Antihistamines are commonly found in many over-the-counter medications for cough and cold. They are particularly used as decongestants, and are effective at symptomatically clearing up runny noses. However, recent changes have occurred because of the side effects of these medications. Furthermore, though many of these drugs treat symptoms, they do not facilitate recovery. In 2011, the Food and Drug administration completed its review of these products and determined that they are no longer recommended for children under the age of 2.
Sedation and Confusion
The most notable side effect of antihistamines is sedation. This is more common in the older antihistamine medications that were commonly marketed as decongestants for infants. While the sedation may not be a major problem when given in the evening, it may cause drowsiness and inattention while the infant is awake as well. Antihistamines may also cause some degree of confusion and dizziness in infants due to their activity on the brain.
Other Side Effects of Antihistamines
Besides their effects on the brain, antihistamines have a number of other common side effects. These include mild fever, dryness of the mouth and stomach upset. Because antihistamines can temporarily weaken the muscles of the intestines and bladder, some infants may have constipation or pass urine less frequently. Antihistamines can also dilate an infant's pupils and cause blurring vision because of their effects on the muscles within the eye.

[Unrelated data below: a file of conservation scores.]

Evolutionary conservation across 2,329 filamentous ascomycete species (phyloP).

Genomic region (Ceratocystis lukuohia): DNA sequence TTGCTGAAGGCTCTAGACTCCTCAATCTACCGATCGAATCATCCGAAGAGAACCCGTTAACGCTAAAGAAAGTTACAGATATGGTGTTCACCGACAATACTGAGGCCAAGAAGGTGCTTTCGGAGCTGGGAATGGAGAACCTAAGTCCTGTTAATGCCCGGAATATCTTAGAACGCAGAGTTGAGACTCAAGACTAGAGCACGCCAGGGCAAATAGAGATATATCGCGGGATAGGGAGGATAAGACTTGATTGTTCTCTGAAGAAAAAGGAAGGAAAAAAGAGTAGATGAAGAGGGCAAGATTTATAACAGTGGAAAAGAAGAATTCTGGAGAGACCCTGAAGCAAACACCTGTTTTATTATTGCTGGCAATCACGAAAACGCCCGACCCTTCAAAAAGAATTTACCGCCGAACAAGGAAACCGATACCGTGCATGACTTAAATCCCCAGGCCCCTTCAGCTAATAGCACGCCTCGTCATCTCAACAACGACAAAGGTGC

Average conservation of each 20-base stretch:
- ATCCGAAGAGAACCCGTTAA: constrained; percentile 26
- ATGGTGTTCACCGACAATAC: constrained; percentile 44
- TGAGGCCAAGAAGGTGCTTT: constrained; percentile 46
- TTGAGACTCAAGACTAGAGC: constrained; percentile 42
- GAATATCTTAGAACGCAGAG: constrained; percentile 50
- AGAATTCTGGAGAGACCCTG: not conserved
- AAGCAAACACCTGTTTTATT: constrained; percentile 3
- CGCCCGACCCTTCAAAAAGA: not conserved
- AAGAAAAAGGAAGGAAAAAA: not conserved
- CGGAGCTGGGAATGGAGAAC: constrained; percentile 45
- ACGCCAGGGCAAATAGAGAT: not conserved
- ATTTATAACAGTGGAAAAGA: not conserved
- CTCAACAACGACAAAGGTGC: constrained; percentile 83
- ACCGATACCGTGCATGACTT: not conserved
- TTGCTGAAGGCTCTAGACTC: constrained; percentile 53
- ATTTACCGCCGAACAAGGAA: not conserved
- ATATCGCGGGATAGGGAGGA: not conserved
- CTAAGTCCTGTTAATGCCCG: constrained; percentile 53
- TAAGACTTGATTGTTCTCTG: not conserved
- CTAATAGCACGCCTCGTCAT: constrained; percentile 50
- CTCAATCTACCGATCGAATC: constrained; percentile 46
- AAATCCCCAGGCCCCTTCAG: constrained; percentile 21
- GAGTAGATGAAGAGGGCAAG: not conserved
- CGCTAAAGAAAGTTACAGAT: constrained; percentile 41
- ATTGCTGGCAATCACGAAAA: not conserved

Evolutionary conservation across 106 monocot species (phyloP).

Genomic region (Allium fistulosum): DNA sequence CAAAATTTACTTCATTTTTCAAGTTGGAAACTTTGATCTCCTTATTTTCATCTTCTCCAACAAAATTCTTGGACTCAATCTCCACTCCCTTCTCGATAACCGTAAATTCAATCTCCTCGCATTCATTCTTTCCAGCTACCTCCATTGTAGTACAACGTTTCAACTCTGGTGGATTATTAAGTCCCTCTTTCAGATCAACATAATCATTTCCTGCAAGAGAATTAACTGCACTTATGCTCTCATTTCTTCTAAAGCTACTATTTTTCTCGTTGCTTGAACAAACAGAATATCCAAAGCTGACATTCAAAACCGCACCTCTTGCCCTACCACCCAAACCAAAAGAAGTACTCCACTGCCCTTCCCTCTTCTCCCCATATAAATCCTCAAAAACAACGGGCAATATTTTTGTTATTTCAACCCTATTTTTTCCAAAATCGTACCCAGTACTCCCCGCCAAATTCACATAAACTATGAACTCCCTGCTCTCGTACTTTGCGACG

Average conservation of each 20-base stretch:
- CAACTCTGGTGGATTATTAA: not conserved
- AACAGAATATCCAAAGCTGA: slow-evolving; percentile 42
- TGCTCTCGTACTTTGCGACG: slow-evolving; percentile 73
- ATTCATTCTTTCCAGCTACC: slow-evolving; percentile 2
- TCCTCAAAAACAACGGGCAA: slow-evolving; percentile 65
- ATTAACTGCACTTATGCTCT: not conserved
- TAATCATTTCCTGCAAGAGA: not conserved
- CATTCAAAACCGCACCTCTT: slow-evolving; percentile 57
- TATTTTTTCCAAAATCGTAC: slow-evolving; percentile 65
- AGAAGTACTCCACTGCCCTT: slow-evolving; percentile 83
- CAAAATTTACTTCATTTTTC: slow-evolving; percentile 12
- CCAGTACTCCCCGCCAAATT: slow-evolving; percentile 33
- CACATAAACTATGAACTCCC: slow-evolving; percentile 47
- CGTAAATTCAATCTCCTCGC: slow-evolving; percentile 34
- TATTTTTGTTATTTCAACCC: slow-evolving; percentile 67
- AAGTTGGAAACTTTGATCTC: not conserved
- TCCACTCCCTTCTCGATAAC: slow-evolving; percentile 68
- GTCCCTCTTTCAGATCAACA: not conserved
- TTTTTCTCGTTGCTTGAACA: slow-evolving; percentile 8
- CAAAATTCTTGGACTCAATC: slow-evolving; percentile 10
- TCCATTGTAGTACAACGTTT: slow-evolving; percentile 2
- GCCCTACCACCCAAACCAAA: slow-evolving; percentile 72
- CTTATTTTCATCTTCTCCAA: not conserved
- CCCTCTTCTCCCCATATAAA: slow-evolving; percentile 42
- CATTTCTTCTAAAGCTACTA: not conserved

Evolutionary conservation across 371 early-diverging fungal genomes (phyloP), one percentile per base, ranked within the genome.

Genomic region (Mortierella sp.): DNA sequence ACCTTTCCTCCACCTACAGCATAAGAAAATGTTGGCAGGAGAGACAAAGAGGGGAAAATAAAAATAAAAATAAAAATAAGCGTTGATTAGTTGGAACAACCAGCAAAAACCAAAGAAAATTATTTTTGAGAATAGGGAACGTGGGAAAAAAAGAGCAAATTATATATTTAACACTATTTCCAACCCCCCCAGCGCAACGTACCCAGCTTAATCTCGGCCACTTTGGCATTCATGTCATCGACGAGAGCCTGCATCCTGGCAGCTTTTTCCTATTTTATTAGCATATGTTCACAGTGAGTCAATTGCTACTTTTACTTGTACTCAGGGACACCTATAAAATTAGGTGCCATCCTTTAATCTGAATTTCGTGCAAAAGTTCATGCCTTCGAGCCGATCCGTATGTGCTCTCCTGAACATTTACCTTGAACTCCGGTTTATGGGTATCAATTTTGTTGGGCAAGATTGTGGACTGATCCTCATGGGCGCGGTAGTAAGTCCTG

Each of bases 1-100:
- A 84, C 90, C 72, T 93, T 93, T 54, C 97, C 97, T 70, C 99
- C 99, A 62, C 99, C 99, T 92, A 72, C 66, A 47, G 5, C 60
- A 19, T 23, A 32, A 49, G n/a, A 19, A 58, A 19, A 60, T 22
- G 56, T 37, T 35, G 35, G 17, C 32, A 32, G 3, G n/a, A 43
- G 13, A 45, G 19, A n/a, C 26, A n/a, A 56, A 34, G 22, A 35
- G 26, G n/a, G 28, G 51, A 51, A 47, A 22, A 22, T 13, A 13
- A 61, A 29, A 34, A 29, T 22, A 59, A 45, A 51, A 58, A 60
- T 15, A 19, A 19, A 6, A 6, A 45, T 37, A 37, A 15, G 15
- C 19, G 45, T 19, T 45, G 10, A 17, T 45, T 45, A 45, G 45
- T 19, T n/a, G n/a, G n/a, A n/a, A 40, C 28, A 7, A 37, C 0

Large amounts of antihistamines can be dangerous, and because parents may give their infant multiple cold medications, the risk of toxicity in these infants is high. Infants who have consumed large amounts of antihistamines may be delirious and drowsy. The heart may lose its normal rhythm and beat in an abnormal pattern. Infants often have fever and may have breathing difficulties. These infants should be immediately taken to the emergency room for treatment of life-threatening complications.
Alternatives to Antihistamines
Because of the side effects of antihistamines, the FDA has determined that these medications are no longer safe in cold remedies for children under age 2. A number of alternatives are available which have more proven effectiveness. According to MayoClinic.com, infants with colds should be given plenty of fluids to prevent dehydration. Using a humidifier at home can also give some relief. Saline drops in the nose are useful to prevent congestion, and some studies have shown that zinc may be helpful. These alternatives can provide symptomatic relief for colds without the side effects of antihistamines.
- "Rang and Dale's pharmacology"; H. P. Rang